Educators have been a bit late in applying the immense value of neuroscience, but it’s here in education right now, according to Dr Steve Miller, keynote speaker at the Educating with Neuroscience 2016 conference (ENS 2016) in Melbourne on Friday 26 August.
“It's here now, and if you haven't looked you may not have noticed it,” he says. “Here's the examples I give people:
- Pro athletes are doing neuroscience training to be better at being competitive athletes.
- The military in a dozen countries uses brain training to make their elite teams more consistently elite.
- Every hospital has a neuroscience team that uses neuroscience technologies in neurology to help assess things.
- Companies around the world, if you look at the Fortune top 100 companies, half of them have done a neuroscience study to see what they should be doing to make something more effective, or improve decision making, or to make decision making work among their consumers.
The place where it's last, to be honest, is in the learning space, in education.”
Expert and experienced speakers at ENS 2016 Conference
At the ENS 2016 conference Dr Miller will be joined by:
- Dr Martha Burns, Joint Appointment Professor at Northwestern University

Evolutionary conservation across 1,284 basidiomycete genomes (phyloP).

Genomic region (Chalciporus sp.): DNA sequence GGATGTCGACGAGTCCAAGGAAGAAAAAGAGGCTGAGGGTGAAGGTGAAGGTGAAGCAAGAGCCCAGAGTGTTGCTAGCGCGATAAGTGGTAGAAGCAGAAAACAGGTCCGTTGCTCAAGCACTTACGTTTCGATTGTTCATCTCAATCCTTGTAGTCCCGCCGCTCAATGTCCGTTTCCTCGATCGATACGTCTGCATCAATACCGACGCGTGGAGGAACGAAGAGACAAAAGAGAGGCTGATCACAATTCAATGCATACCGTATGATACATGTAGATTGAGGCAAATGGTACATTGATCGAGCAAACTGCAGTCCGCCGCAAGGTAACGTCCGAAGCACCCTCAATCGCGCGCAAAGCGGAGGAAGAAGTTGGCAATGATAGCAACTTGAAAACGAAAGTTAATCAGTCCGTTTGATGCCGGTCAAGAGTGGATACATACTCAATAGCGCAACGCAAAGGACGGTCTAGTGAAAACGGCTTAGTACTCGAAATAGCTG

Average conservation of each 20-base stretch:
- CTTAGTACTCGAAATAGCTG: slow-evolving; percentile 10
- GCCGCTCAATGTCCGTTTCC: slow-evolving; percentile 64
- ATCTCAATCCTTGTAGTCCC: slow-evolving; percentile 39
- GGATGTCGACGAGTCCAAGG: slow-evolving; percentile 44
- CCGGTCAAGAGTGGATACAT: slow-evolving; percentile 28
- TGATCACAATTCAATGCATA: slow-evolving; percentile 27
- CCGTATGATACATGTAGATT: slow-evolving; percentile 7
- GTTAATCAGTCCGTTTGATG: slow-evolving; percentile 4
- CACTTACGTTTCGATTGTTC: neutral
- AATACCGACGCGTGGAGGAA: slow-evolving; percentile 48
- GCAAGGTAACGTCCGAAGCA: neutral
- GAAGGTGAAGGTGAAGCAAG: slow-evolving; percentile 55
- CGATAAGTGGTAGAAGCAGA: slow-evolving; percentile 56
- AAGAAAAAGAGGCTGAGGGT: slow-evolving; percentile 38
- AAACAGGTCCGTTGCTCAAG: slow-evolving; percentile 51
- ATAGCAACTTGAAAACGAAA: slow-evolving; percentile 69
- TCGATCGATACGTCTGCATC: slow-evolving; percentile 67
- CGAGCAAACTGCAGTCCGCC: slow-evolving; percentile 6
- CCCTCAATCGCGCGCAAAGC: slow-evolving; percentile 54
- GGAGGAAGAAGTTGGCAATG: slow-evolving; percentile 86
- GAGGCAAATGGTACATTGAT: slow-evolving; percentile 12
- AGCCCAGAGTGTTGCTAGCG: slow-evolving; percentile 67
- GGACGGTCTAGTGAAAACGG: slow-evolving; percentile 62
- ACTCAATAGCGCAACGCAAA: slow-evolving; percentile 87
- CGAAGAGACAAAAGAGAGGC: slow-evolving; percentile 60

- Education consultant Simon Brooks who is associated with Harvard University’s Project Zero
- Educators from Australia and New Zealand who have implemented neuroscience in their schools
They will be presenting the latest in educational neuroscience research and applications.
Dr Miller and Dr Burns are both renowned for their work in neuroscience over the last few decades, and have contributed directly to the development of neuroscience based solutions and resources that have been helping teachers and learners around the world.
Listen to Colin Klupiec, Host of the ENS 2016 Conference, discussing Educational Neuroscience with some of the speakers in this Podcast:
Educational neuroscience and pressures in education
All Australia and New Zealand educators deserve access to this important information, especially at this time when education is about to undergo potentially disruptive changes.
Colin Klupiec, the conference host, educator and the voice of The Learning Capacity Podcast puts educational neuroscience and the pressures in education into perspective in these comments:
“When it comes to school education these days, you don't have to look too far to realize that there's plenty of critique of current systems. There are strong movements for reform and a reimagining of what school can be like, and it seems like almost everyone has an opinion.
After all, everyone went to school in some capacity or another. The good part about all this is that the conversation is coming back to the importance of learning, how we understand learning, and how we can improve student learning.
Over the last 30 years or so, emerging work from neuroscience has been helping us understand the brain much better. We can now know the living brain and not just the brain in the jar. We know that it's plastic. It can change, it can reorganize, it can make new connections, and all this can happen right throughout our lives and not just in the early years.